The Emergency Medicine cost measure uses the following data sources:

  • Medicare Part A and B claims data from the Common Working File (CWF)
  • Enrollment Data Base (EDB)
  • Long Term Care Minimum Data Set (LTC MDS)11


Care Settings

Methodologically, the Emergency Medicine cost measure can be triggered based on claims data from the emergency department (ED).



The cohort for this cost measure consists of patients who are Medicare beneficiaries enrolled in Medicare fee-for-service and who receive care during an ED visit that triggers an Emergency Medicine episode.

The cohort for this cost measure is also further refined by the definition of the episode group and exclusions (refer to Section 4).



1 Claim payments are standardized to account for differences in Medicare payments for the same service(s) across Medicare providers. Payment standardized costs remove the effect of differences in Medicare payment among health care providers that are the result of differences in regional health care provider expenses measured by hospital wage indexes and geographic price cost indexes (GPCIs) or other payment adjustments such as those for teaching hospitals. For more information, please refer to the “CMS Part A and Part B Price (Payment) Standardization - Basics" and “CMS Part A and Part B Price (Payment) Standardization - Detailed Methods” documents posted on the CMS Price (Payment) Standardization Overview page. (https://resdac.org/articles/cms-price-payment-standardization-overview)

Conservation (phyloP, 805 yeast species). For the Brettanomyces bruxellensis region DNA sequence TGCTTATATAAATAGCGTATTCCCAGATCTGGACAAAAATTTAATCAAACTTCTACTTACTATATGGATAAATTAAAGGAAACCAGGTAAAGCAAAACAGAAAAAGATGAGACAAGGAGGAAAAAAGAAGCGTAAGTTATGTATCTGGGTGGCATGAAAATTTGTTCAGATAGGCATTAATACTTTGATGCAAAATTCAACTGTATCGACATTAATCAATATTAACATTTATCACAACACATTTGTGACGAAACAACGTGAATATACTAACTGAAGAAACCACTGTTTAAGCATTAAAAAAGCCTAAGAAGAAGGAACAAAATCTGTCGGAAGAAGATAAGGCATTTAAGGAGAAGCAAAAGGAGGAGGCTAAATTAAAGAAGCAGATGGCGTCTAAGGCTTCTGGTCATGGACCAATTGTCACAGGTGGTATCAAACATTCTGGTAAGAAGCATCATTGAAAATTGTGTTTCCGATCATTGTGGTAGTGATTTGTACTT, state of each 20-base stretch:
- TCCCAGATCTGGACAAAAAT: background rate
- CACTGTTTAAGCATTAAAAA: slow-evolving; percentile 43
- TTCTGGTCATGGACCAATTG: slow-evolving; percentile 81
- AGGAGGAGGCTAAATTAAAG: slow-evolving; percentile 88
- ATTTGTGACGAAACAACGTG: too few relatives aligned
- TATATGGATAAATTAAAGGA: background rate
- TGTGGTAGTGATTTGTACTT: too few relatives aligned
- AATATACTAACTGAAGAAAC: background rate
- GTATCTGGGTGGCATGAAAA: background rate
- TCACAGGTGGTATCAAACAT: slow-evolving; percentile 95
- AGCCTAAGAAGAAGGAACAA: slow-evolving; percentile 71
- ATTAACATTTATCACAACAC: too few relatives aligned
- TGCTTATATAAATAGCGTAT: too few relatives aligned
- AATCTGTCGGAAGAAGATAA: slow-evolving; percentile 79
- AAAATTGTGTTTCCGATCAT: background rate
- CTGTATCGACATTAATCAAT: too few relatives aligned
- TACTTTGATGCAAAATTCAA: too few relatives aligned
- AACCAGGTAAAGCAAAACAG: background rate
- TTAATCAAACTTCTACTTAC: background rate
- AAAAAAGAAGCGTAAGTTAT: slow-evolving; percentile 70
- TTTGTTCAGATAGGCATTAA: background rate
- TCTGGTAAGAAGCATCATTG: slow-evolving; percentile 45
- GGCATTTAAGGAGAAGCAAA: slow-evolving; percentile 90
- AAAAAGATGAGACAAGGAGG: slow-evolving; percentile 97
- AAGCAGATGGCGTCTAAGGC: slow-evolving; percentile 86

2 Cost is defined by allowed amounts on Medicare claims data, which include both Medicare trust fund payments and any applicable beneficiary deductible and coinsurance amounts.